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  1. #1
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    Thumbs up Totally Ripped off by Asus - No ATA password in BIOS for SED SSD's like the 950 Pro

    Just wow. I'm beyond shocked. I thought Asus was the enthusiast board to buy when I saw the adverts from CES and the ROG boards and I wrongly assumed they'd support such an old features such as "ATA Password" in their BIOS. I deeply regret my first ASUS motherboard. Don't make the same mistake as I did.

    So if you are thinking about buying a ROG board and using those cool features of encryption on your bad A$$ Samsung SSD 950 Pro , FORGET IT! You can't even get Samsung Magician to allow you to encrypt the drive if it's your startup drive (OS). (Don't even get me started on how non-intuitive it was to get it to install the OS on the M.2)

    For those who dont know it, or confuse it with hardware encryption using external controller, or software one: encryption is supported by SSD controller, most of the manufacturers does support it now. What's actually interesting - if you use SSD, the data is already encrypted, even without you knowing it. Thats simply how the controller saves it. BUT - encryption keys are not ciphered = no password set. Thats why you have access to the data without any password. Simple operation - setting HDD/ATA password in bios, few years ago it just blocked HDD from being enabled. Today what it actually does, it sets the password to protect encryption keys, ergo, without this password data is not available. Most important stuff - as your data is already being encrypted (but without password) there is no performance hit.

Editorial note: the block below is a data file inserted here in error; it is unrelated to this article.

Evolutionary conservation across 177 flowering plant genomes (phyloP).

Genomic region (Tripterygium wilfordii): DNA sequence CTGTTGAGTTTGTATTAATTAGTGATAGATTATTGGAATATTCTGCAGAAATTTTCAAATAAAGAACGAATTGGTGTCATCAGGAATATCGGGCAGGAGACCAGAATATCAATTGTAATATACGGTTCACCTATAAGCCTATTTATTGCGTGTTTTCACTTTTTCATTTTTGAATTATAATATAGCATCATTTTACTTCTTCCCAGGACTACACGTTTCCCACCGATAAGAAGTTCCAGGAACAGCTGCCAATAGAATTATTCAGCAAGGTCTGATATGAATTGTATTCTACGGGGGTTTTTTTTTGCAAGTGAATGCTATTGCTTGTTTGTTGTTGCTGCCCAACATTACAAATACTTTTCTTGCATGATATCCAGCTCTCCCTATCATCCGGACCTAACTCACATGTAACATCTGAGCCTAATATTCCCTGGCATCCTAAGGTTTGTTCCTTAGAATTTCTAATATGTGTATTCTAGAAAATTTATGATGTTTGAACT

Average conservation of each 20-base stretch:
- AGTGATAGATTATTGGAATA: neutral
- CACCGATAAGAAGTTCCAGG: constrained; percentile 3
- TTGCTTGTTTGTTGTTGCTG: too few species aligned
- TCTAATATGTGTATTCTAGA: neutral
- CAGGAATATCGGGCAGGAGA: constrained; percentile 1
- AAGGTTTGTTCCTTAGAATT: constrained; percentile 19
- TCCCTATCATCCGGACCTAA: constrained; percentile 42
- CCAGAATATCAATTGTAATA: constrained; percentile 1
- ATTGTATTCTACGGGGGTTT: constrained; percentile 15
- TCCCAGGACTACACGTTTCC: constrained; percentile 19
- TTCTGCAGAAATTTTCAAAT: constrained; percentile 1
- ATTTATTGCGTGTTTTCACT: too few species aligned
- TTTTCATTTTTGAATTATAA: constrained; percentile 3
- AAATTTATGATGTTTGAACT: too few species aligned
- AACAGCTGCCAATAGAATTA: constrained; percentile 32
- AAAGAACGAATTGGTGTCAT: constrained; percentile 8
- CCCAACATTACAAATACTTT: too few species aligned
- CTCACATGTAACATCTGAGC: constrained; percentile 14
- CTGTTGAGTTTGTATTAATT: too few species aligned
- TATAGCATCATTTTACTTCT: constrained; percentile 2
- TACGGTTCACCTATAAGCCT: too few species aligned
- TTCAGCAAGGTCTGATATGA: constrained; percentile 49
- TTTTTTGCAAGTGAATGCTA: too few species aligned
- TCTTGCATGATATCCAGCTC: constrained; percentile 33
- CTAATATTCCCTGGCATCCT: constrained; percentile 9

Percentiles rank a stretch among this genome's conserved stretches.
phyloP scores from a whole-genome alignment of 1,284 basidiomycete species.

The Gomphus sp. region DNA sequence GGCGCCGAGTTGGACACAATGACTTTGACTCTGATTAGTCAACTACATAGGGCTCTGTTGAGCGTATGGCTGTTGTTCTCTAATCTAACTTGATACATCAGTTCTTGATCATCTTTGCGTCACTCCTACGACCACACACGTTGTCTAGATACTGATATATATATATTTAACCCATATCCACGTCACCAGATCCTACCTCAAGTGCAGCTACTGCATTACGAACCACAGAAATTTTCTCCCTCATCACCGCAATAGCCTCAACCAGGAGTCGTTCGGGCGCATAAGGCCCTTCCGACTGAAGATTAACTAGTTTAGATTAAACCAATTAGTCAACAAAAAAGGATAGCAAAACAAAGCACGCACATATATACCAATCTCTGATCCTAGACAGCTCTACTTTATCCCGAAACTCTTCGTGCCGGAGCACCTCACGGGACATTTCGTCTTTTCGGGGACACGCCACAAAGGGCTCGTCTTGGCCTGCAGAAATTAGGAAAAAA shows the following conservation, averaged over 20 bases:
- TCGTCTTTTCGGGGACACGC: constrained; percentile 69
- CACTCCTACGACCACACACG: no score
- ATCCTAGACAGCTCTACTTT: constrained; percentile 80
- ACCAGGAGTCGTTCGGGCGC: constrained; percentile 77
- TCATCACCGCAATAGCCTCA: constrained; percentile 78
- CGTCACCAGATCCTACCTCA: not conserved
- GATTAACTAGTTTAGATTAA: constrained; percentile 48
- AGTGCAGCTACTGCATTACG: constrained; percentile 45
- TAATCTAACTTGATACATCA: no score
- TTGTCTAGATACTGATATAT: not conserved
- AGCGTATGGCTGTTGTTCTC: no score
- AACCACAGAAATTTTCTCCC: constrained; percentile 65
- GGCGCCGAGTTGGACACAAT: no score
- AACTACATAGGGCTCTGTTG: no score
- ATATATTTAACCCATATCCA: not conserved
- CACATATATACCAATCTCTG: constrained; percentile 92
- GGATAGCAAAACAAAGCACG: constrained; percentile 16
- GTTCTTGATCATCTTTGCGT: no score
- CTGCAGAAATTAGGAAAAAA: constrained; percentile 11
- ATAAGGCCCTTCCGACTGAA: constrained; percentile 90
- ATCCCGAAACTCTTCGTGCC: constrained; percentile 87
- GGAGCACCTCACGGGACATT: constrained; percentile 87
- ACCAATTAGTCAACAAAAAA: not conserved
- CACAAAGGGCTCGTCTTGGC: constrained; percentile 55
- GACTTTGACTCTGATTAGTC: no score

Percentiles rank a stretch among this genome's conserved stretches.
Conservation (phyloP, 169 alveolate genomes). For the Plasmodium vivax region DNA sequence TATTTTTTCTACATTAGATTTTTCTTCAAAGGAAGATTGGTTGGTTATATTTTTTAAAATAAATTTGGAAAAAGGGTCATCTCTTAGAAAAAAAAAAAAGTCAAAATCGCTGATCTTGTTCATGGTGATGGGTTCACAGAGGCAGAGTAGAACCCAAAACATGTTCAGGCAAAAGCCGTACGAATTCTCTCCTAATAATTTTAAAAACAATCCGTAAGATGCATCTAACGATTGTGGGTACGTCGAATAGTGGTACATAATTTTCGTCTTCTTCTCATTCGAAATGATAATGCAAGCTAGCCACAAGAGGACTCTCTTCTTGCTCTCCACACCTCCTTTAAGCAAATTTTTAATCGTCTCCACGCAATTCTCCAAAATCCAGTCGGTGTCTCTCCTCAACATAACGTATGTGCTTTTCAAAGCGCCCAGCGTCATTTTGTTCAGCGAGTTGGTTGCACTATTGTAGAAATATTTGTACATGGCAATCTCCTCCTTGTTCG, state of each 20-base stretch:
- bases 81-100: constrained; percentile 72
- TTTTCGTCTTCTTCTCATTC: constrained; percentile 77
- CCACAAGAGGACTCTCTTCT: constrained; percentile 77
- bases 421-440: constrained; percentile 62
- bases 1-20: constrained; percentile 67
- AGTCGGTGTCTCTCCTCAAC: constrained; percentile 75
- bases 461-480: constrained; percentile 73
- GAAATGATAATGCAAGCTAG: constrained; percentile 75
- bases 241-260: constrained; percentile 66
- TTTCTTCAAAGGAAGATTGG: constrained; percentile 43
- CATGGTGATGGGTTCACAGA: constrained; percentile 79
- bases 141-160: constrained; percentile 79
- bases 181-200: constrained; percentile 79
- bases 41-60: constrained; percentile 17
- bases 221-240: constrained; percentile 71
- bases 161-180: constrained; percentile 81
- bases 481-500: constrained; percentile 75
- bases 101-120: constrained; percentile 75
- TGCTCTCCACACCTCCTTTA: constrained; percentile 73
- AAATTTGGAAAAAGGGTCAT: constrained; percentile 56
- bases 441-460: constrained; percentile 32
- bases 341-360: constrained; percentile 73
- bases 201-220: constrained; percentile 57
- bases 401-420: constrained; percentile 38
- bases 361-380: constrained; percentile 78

Here's another kicker...they have TPM pins on the board, but they don't make a compatible TPM chip. The old one? Don't even think about it. It's not the same size, nor can you repin it to the connector to make it work. Nevermind it's an old version of TPM anyways.

    So if you value security and privacy, I suggest staying away from Asus. Don't get screwed like I did.

  2. #2
    Moderator Array Nate152 PC Specs
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    Hi codestaxx

    What motherboard did you get?